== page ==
On Friday, January 24, 2020, the College of Applied Science and Technology (CAST) organized its first professional development lunch specifically for graduate students from various CAST departments. Themed “Time Management and Work/Life Balance,” the lunch was an opportunity to celebrate the accomplishments of CAST’s graduate students as well as serve as an interactive platform to learn important skills.
The session was facilitated by Director of Compliance and Communications Becky Ropp of GROWMARK, Inc. Ropp shared her experiences balancing her career with other professional as well as personal interests. The first part of the session focused on “Balancing Load and Limits.” Ropp encouraged students to understand their body and memory limits, identify practical ways to reduce stress and figure out their priorities. In an environment filled with constant distraction, it is important to find what is important by asking questions like “What earns you money?” and “Where does your time go?” Investing time in inspecting one’s checkbook and calendar is the first step to accepting the limits of time and talent. Ropp also advised students to respect their inner circles, identifying individuals that can keep them accountable.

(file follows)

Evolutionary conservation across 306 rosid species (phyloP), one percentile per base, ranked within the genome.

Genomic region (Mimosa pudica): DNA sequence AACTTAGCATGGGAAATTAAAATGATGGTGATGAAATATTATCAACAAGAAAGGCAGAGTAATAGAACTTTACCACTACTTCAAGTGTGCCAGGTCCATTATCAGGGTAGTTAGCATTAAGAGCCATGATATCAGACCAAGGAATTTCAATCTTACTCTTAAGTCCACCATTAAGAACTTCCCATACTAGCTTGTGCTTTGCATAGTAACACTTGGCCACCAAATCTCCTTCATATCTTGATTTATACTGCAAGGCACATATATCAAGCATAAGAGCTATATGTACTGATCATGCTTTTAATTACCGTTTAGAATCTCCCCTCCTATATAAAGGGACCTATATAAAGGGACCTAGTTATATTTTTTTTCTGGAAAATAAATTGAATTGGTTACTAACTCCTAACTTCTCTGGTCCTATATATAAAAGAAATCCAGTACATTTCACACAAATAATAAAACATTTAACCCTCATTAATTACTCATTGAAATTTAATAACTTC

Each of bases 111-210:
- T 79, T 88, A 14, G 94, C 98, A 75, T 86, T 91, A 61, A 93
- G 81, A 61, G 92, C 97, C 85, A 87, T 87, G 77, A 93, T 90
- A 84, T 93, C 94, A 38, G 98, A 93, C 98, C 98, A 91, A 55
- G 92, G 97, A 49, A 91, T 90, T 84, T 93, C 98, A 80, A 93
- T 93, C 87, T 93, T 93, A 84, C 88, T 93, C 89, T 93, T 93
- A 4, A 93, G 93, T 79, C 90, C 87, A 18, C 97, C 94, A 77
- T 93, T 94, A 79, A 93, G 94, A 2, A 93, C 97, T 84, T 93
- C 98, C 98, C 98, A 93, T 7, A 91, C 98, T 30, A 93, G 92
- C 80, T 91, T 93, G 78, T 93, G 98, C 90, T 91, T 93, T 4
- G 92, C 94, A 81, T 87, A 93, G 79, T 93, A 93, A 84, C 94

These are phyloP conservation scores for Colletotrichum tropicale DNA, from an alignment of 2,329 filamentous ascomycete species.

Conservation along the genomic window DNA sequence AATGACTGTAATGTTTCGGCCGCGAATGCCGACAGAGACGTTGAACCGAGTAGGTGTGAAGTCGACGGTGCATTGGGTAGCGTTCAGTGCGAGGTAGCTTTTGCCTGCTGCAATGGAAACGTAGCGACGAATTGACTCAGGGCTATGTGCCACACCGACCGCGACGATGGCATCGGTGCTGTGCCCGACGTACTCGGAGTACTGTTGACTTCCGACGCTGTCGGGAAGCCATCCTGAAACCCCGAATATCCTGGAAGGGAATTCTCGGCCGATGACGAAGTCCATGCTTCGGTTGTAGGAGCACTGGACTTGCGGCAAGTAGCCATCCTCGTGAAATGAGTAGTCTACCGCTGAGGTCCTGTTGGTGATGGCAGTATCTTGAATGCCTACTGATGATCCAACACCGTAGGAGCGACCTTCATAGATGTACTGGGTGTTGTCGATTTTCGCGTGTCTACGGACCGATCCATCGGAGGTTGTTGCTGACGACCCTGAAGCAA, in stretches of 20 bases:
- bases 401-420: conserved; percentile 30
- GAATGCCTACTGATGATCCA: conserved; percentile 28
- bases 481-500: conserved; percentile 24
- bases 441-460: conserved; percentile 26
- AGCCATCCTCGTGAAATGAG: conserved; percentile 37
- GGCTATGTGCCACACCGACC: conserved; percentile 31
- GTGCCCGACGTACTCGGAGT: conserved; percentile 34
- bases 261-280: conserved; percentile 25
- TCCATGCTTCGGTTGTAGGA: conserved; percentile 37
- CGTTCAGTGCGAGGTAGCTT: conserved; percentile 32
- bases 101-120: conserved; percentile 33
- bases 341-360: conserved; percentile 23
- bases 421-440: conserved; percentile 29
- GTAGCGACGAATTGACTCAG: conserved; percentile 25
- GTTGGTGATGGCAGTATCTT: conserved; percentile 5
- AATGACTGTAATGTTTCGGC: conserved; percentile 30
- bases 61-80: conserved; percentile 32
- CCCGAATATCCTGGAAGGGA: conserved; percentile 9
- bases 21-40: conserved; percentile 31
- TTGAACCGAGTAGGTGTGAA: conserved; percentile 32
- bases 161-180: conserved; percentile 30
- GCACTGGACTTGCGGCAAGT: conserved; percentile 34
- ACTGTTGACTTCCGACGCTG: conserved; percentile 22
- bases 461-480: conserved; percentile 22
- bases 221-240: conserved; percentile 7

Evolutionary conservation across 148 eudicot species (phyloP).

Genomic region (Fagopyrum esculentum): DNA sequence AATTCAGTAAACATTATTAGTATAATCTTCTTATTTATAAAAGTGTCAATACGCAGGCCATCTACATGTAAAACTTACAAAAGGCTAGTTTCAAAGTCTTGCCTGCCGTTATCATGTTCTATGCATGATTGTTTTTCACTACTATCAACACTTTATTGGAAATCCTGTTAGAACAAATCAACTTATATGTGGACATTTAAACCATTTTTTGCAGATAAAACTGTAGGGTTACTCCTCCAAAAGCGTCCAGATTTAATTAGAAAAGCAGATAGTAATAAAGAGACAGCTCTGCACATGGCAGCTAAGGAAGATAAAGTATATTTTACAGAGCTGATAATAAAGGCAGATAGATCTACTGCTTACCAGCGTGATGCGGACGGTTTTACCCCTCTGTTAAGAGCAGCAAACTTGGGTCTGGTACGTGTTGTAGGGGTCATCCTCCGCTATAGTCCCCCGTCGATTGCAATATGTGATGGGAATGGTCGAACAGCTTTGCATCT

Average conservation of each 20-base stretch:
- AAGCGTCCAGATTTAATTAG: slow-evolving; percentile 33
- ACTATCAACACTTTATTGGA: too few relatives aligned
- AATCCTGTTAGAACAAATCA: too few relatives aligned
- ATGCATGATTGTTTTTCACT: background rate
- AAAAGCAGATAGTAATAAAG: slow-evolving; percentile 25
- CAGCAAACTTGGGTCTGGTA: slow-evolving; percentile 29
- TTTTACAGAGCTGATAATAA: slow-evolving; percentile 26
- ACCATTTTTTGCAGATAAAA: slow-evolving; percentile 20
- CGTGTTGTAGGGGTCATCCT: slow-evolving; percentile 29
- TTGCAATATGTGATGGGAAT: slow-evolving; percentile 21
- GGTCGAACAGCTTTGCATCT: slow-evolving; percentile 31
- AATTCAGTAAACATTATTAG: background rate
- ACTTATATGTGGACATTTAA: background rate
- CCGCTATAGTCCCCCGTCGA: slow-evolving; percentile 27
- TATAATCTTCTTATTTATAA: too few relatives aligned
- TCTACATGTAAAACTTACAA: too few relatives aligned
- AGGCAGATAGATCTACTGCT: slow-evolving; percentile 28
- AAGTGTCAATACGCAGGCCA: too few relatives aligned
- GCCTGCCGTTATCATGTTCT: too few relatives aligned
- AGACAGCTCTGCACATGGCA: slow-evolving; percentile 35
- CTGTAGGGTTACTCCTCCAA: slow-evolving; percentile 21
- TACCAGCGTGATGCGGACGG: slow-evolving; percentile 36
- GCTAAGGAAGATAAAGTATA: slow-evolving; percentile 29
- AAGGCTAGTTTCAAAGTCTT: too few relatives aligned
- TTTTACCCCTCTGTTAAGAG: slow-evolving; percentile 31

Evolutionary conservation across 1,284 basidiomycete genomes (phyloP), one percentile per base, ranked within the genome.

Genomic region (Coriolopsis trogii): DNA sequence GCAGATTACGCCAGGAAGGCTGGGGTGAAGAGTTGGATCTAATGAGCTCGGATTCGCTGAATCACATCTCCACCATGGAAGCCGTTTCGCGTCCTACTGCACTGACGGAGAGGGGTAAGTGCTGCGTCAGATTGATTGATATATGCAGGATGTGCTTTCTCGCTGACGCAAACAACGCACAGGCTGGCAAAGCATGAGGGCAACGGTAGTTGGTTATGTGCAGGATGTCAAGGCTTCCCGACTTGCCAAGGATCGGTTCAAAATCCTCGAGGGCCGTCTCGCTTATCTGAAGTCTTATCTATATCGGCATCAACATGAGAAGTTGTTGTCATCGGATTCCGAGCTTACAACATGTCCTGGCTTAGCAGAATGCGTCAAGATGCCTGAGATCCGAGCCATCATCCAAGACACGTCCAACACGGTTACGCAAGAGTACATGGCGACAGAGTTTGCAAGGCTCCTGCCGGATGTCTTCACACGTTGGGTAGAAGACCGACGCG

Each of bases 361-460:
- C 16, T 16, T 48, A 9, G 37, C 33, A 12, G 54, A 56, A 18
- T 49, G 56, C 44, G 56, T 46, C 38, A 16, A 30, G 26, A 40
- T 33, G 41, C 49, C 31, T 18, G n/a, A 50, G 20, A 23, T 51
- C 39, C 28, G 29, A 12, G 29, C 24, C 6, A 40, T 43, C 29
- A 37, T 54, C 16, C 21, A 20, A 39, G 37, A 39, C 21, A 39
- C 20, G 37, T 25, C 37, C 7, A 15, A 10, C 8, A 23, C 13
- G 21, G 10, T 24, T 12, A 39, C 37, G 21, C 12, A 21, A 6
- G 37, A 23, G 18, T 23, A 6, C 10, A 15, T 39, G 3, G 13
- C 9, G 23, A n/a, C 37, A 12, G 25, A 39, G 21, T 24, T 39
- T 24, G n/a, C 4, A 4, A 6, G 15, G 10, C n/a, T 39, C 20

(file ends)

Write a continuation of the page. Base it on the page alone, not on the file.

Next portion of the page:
The common saying goes “procrastination is a thief of time.” Every participant could relate to putting off important activities because they seem difficult or we just don’t feel like them. Using an interesting analogy “eat that frog,” Ropp explained the importance of tacking the most difficult activities first and maximizing each day. Achieving certain goals from completing a graduate degree to landing a dream job or scoring a promotion, does not come automatically. Individuals have to be intentional about how their time is spent by figuring out actions that yield the highest value and minimizing time wasters.
At the end of the session, participants had the opportunity to share their personal experiences and ask questions about time management and professional success. Some students who attended the professional development lunch also shared their takeaways.
“I really enjoyed the second part of the presentation about “eat the frog.” I felt it was a great way to encourage others on how to tackle difficult daily tasks!” – Melissa Kay Gray, Criminal Justice Sciences.
“Respect your time. Celebrate yourself. Set two to three goals and do something every day to make them happen.” – Madina Tursunboeva, Project Management.
“I feel like a lot of the professional development lunch was practical knowledge we all hear and kind of apply to our lives like organizing your schedule and that it felt like a reminder that we should incorporate these techniques into our lives more. However, I feel that the eat that frog section applied most to me. Just taking on the important big tasks head-on rather than the different procrastinating methods we all take. Overall, I enjoyed it. Plus the food was great.” – Franklin Chang, Criminal Justice Sciences.